Youth Justice

The Sentencing Project’s new report found a drastic 77% decrease in youth incarceration at juvenile facilities between 2000 – 2020. Public opinion often lags behind these realities, wrongly assuming both that crime is perpetually increasing and that youth offending is routinely violent. But in fact, most youth offenses are low-level, nonviolent offenses and the 21st century has witnessed significant declines in youth offending, arrests, and incarceration.

Youth Justice

Key Publications

“We are not ex-cons, we are not felons, we’re not inmates, we’re people that have a way to give back.”

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Michael Mendoza
National Policy Director at the Anti-Recidivism Coalition (ARC)
Youth Justice

Testimony in Support of Bill to Extend Parole Eligibility to People Who Committed Crimes Before 25

The Sentencing Project offered expert testimony in support of SB952, a bill that would extend Connecticut’s parole eligibility rules — currently operable for people under 18 years old at the time of their offense — to people who were under 25 years old.


Webinar with OJJDP's Liz Ryan: Blaming Our Kids Won't Make Us Safe

We’ve all heard stories about purported increases in juvenile crime. But what do the facts say? And how can we advance needed reforms in the current atmosphere? Administrator of the Office of Juvenile Juvenile Justice and Delinquency Prevention, Liz Ryan, and advocates from around the country discuss the facts about youth crime during the pandemic and the opportunities for reform.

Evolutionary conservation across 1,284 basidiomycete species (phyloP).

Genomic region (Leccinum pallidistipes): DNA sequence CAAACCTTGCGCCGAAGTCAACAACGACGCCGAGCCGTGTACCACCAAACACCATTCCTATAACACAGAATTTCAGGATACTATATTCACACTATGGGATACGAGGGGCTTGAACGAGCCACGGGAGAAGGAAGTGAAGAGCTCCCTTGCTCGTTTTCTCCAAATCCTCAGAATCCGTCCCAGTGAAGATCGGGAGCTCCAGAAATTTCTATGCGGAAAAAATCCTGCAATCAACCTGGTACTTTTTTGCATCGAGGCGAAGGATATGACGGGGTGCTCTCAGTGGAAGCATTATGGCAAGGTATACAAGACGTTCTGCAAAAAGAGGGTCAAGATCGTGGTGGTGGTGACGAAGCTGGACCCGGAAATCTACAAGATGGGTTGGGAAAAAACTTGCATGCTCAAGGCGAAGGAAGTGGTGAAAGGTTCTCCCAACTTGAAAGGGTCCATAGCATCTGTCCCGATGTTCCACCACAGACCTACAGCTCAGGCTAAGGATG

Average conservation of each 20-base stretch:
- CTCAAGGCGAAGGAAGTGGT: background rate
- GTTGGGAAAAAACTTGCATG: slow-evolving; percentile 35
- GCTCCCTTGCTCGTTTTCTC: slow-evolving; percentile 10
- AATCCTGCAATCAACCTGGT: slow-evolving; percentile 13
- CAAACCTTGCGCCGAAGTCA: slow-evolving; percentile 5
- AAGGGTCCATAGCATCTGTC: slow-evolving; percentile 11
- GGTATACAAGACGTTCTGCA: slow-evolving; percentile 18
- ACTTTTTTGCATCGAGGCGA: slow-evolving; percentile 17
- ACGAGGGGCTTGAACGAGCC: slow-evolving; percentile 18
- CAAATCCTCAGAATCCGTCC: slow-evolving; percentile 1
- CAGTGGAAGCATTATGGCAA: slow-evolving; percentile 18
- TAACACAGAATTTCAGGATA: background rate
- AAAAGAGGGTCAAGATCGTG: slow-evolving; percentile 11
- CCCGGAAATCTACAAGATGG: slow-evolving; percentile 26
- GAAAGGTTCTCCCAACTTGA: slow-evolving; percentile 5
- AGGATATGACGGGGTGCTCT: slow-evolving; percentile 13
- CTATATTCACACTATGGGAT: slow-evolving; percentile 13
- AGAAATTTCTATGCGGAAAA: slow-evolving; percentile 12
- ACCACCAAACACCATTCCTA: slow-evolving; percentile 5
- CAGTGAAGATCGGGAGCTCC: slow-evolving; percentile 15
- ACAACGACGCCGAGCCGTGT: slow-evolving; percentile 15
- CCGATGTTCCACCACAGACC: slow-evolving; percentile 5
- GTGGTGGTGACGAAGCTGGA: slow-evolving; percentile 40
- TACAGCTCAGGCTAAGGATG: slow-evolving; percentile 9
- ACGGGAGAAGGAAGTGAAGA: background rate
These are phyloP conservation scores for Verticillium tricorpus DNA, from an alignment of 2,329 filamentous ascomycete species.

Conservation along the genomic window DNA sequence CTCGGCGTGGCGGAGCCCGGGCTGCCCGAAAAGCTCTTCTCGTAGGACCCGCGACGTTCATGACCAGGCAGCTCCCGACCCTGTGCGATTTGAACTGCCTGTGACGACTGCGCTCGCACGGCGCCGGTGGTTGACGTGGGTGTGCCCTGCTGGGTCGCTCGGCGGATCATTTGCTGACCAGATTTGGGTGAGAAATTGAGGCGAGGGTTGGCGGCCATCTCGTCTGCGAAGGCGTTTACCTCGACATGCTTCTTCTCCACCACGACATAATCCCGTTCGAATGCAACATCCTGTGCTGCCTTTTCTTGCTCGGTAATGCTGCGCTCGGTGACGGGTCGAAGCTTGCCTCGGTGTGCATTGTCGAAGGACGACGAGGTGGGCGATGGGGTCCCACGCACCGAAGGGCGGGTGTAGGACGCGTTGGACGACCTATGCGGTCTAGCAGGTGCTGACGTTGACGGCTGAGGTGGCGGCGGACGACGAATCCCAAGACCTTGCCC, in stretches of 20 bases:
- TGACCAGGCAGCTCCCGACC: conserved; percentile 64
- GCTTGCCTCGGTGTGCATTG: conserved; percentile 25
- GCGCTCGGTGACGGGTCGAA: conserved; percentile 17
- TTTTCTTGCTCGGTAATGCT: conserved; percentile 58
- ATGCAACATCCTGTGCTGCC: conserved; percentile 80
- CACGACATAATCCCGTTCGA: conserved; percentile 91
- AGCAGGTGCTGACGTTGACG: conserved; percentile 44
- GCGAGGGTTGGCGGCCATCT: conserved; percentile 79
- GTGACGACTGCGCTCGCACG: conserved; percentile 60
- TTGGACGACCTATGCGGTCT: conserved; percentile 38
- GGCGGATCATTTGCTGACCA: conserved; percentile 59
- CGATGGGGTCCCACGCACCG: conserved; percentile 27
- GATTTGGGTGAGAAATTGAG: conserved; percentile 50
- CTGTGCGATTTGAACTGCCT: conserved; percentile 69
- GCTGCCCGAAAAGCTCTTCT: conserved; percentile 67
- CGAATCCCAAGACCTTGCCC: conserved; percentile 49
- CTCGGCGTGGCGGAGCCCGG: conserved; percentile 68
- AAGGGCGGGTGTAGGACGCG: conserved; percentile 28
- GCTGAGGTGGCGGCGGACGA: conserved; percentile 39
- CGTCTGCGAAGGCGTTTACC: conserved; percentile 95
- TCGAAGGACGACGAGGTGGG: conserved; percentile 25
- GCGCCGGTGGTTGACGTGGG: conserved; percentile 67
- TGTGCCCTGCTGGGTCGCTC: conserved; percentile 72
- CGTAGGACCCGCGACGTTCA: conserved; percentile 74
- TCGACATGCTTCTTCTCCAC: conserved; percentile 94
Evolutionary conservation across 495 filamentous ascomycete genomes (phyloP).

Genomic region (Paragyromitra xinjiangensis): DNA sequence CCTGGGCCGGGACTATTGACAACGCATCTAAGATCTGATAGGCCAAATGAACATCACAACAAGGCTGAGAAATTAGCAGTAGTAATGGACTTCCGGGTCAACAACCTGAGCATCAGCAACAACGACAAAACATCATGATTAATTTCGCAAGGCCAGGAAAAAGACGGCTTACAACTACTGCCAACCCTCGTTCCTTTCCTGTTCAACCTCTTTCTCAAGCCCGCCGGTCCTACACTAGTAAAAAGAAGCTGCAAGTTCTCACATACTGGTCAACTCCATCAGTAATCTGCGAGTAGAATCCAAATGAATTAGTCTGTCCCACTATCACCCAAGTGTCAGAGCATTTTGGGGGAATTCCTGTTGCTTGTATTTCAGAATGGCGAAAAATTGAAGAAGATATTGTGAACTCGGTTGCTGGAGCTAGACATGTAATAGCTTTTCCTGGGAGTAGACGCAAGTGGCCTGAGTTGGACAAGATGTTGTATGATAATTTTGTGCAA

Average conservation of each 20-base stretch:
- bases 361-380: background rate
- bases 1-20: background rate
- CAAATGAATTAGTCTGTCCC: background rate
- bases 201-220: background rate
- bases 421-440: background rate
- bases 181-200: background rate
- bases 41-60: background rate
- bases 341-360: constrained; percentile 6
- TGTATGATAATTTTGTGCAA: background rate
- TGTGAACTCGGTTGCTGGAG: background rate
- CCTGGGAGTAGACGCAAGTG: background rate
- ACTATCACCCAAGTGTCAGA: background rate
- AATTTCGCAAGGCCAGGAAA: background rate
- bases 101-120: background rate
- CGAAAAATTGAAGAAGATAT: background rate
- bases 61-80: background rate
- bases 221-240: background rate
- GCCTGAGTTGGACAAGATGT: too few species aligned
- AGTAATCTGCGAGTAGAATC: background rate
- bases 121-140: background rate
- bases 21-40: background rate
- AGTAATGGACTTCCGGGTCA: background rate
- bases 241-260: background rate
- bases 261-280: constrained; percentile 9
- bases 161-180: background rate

Click here to watch.


Youth Justice

Important reforms that protect young people from the dangers of incarceration have been achieved over the last 25 years but the benefits are not shared equally among all children. The likelihood of court involvement, detention, and placement in a facility is overwhelmingly heightened for Black, Latinx and Tribal youth compared to white youth involved in similar behavior. Practices holding youth to account must be age appropriate, ensure their health and well-being, and minimize incarceration. Join us by sharing The Sentencing Project’s findings on social media.

  • #1

    The US is the only country in the world that sentences youth to life without parole.

  • 64%

    Reforms have helped achieve a 64% reduction in commitments to juvenile justice facilities between 1997 and 2017.

  • 4X

    Black youth are over four times as likely to be detained or committed in juvenile facilities as their white peers.

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Stand up for youth justice

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